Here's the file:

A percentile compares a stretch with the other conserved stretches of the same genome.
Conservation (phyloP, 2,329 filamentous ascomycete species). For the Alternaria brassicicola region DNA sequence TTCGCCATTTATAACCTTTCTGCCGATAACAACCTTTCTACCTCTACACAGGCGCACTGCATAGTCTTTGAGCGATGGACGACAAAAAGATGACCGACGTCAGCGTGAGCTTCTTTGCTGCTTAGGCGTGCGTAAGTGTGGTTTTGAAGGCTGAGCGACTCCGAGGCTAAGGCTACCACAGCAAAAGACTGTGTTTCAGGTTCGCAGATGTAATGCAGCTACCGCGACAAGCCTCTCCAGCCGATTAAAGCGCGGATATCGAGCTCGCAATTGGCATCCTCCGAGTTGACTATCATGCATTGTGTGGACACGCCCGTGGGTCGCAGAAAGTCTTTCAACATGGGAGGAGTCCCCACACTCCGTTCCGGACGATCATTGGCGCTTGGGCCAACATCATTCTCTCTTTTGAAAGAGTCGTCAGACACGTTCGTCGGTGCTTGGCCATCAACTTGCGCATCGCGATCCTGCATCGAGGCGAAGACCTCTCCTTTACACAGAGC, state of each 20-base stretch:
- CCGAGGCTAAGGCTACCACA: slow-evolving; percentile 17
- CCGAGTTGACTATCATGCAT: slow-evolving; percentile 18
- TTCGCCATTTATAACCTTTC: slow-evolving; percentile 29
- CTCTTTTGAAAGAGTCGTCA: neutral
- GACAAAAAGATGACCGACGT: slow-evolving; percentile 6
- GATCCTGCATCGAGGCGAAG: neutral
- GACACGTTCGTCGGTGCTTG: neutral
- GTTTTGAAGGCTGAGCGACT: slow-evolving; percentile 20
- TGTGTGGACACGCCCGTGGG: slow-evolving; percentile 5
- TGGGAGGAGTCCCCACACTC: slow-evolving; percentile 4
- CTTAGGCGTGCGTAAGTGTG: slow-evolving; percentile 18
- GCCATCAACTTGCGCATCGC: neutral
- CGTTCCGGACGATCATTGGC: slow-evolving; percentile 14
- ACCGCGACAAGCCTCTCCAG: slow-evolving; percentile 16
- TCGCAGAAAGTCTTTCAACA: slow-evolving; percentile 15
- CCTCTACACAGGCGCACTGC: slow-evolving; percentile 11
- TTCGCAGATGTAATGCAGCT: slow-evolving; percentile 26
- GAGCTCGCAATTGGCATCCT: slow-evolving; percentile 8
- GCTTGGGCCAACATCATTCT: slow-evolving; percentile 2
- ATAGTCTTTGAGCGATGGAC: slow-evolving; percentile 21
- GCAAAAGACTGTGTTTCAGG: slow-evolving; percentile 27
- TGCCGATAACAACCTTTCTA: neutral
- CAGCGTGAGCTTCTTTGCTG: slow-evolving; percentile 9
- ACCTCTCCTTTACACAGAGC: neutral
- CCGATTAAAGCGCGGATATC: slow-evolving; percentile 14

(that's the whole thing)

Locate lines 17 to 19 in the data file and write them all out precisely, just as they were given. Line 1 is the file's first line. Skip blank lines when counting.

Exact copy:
- TCGCAGAAAGTCTTTCAACA: slow-evolving; percentile 15
- CCTCTACACAGGCGCACTGC: slow-evolving; percentile 11
- TTCGCAGATGTAATGCAGCT: slow-evolving; percentile 26